Every conflict has its economic moments and dimensions. The current conflict in Macedonia perhaps even more so.
The USA and its Western allies regard Macedonia as a bridge between Greece, Bulgaria, Serbia and Albania. Hence the EU’s plans for the revival of transport corridors 8 and 10 connecting these countries. If all goes well (and nothing has hitherto), railways will connect Bulgaria to Macedonia and river traffic will flow to Serbia from its southern neighbours. All this is envisioned in the Stability Pact. There are talks of an oil pipeline across Macedonia’s territory. A pacified Macedonia is fairly crucial to Serbia’s recovery and to the prospects of the whole region to attract FDI.
NATO is afraid of Turkish-Greek clashes in the aftermath of Kosovo and Macedonia. Turkey has increasingly cast itself in its ancient role of “protector of the Balkan Muslims”. Greece is the only Orthodox-Christian member of the EU and an old foe of the erstwhile Sick Man of Europe from which it won bloody independence at the beginning of the 19th century. Such clashes are likely to destabilize the southern flank of NATO and block the West’s access to Iraq, the Middle East, oil-rich Central Asia, and northern China. This will seriously dent the new “Pacific Orientation” of the Bush Administration.
And what about the actual combatants?
Albanians and Macedonian crime gangs (in cahoots with kleptocratic and venal local politicians) regard Macedonia as a vital route for drugs, stolen cars, smuggled cigarettes and soft drinks, illegal immigrants, white slavery, and weapons dealing. These criminal activities far outweigh the GDP of all the adversary states combined. This conflict is about controlling territory and the economic benefits attendant to such control.
Crime and war provide employment, status, regular income, perks, and livelihood to many denizens of Macedonia, Albania, and Bulgaria. They constitute an outlet for entrepreneurship, however perverted. Fighting for the cause and smuggling often means travel abroad (for instance, on fund raising missions), five star accommodation, and a lavish lifestyle. It also translates into powers of patronage and excesses of self-enrichment.
Moreover, in ossified, socially stratified, ethnically polarized, and economically impoverished societies, war and crime engender social mobility. The likes of Hashim Thaci and Ali Ahmeti often start as rebels and end as part of the cosseted establishment. Many a criminal dabble in politics and business.
Hence the tenacity of both phenomena. Hence the bleak and pessimistic outlook for this region. The “formal” economies simply cannot compete. Jobs are not created, the educated are often bitterly idle, salaries are minuscule if paid at all, the future is past. Crime and politics (one and the same in the Balkan) are alluring alternatives.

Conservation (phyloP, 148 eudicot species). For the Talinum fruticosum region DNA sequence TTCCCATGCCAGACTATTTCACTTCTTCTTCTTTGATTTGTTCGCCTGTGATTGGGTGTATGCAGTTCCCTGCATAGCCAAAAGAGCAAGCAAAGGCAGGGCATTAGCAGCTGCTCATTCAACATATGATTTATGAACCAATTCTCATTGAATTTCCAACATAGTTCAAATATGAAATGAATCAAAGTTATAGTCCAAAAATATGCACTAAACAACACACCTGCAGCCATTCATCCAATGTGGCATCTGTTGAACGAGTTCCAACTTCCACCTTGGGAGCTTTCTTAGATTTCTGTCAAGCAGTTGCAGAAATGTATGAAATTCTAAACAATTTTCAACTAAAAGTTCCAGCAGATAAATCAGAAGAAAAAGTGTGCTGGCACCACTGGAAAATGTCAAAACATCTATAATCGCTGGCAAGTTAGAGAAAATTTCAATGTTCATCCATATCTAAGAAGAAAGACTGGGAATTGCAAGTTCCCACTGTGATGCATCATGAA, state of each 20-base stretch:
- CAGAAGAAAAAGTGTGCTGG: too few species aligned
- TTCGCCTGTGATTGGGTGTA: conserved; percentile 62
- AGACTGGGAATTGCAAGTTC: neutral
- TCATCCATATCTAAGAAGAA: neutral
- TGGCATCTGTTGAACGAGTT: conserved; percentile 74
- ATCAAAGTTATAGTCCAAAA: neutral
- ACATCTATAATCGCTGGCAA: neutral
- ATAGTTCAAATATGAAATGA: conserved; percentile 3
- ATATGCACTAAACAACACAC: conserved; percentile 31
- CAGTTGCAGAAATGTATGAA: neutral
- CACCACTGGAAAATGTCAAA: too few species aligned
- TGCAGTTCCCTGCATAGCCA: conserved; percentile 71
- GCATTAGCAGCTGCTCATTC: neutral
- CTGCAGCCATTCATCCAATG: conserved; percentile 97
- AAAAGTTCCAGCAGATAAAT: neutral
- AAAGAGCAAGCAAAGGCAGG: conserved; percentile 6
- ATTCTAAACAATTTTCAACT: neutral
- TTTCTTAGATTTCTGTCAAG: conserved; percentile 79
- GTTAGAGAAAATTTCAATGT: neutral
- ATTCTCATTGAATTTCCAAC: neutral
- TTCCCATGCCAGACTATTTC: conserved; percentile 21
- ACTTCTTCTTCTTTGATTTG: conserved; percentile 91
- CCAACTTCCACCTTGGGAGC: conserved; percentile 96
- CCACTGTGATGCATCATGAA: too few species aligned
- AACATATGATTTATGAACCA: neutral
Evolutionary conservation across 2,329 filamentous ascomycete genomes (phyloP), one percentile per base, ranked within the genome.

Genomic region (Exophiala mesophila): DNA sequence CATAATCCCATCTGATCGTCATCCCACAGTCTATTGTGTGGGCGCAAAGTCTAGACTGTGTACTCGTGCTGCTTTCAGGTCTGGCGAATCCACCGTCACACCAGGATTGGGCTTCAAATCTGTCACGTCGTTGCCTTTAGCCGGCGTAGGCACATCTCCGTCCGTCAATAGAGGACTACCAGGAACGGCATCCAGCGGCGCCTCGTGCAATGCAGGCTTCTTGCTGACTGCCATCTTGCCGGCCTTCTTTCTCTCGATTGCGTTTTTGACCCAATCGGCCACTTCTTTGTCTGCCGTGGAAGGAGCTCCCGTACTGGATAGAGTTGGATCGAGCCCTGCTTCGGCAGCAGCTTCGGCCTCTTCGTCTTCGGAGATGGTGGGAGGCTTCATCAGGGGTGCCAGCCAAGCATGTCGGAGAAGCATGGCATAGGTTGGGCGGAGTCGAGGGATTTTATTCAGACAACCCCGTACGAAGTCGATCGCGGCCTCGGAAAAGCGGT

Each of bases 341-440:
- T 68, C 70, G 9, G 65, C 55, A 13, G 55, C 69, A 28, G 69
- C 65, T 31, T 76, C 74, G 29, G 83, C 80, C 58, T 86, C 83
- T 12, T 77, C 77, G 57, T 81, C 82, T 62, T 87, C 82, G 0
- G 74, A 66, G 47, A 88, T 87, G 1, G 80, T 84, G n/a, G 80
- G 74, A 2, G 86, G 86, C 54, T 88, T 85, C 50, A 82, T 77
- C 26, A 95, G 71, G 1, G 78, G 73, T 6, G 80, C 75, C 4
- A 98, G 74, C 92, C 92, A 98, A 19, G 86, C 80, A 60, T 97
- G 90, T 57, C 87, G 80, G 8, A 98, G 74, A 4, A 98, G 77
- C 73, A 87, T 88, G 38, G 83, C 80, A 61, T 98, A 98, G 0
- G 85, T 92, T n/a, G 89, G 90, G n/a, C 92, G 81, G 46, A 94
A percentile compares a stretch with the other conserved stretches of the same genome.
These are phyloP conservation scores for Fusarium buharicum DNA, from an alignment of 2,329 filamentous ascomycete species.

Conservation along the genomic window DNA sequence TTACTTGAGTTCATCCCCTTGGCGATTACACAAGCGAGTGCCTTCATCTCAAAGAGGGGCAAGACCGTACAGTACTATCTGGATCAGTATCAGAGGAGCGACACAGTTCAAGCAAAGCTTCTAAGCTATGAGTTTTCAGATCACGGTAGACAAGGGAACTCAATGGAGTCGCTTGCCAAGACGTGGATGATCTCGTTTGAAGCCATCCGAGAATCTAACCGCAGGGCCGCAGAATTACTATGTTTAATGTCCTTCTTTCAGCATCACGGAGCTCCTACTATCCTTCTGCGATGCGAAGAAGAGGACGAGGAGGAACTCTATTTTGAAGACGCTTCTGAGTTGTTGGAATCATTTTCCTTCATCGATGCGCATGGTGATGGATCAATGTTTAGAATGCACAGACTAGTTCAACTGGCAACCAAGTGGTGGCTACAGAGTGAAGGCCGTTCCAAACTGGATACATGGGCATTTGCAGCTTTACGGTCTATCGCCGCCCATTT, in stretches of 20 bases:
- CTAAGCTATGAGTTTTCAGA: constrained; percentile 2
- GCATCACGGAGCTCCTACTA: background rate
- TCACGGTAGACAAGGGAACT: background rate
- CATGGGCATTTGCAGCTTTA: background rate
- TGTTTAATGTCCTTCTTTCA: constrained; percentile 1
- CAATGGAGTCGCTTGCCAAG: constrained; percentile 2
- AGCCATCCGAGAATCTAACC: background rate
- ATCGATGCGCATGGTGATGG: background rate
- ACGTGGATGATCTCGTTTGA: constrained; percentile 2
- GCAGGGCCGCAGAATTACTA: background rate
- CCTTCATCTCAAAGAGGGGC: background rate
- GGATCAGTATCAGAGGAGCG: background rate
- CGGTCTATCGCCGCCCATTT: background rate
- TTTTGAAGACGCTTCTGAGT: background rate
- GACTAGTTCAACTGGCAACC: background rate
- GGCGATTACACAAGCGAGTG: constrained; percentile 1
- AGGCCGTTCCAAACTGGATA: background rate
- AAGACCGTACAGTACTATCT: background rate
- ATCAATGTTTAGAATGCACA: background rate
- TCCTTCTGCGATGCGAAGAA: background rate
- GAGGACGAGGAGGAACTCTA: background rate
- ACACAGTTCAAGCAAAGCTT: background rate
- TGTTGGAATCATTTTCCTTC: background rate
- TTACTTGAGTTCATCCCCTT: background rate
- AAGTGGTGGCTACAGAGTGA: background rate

Moreover, the NLA itself is not a monolithic entity. It is more like an umbrella organization with serious and fracturing differences of opinion regarding the ultimate goals the insurrection and the means to obtain these goals. Roughly, it is made up of one third veteran Kosovo fighters, some of them professional soldiers, who also fought in Croatia, or in the Foreign Legion. These people are bitter and disgruntled by what they see as the betrayal of the West in refusing to guarantee an independent Kosovo and the failure of the current Kosovar leadership to integrate them economically into the emerging polity there. Their motives are part emotional and part pecuniary. Another third is made of unemployed, young Albanians, mainly from Macedonia itself. Their fighting is self-interested. They get a monthly salary and perks and, lacking education and skills, they don’t have much of a choice outside the killing fields. The rest are diehard, hardcore, idealists who either fervently espouse a Great Albania, or would like to take over Western Macedonian in a “constitutional coup” which will grant them their own police force, municipalities, institutions, universities, budgets, and semi-political structures. The NLA itself is not directly involved in criminal activities, though a few of its members are. But the money that finances it (from the Czech Republic, Switzerland, Germany, and the USA) is tainted by drug dealing, white slavery, illegal immigration, and the smuggling of everything illicit, from cigarettes to stolen cars, to weapons. In this they collaborate with politicians and criminals in Macedonia – both Albanian and Macedonian.
Being a politician in the Balkan is an extremely lucrative proposition. Both Albanian and Macedonian politicians will abandon the peace process if they believe it leads to electoral ruin. Given the current atmosphere, it doesn’t pay to be a pacifist. Virulent nationalism is a guaranteed vote winner. The re-election ticket requires xenophobia, ethnic exclusivity, and radicalism. Here lies the future.
About The Author
Sam Vaknin is the author of “Malignant Self Love – Narcissism Revisited” and “After the Rain – How the West Lost the East”. He is a columnist in “Central Europe Review”, United Press International (UPI) and ebookweb.org and the editor of mental health and Central East Europe categories in The Open Directory, Suite101 and searcheurope.com. Until recently, he served as the Economic Advisor to the Government of Macedonia.
His web site: http://samvak.tripod.com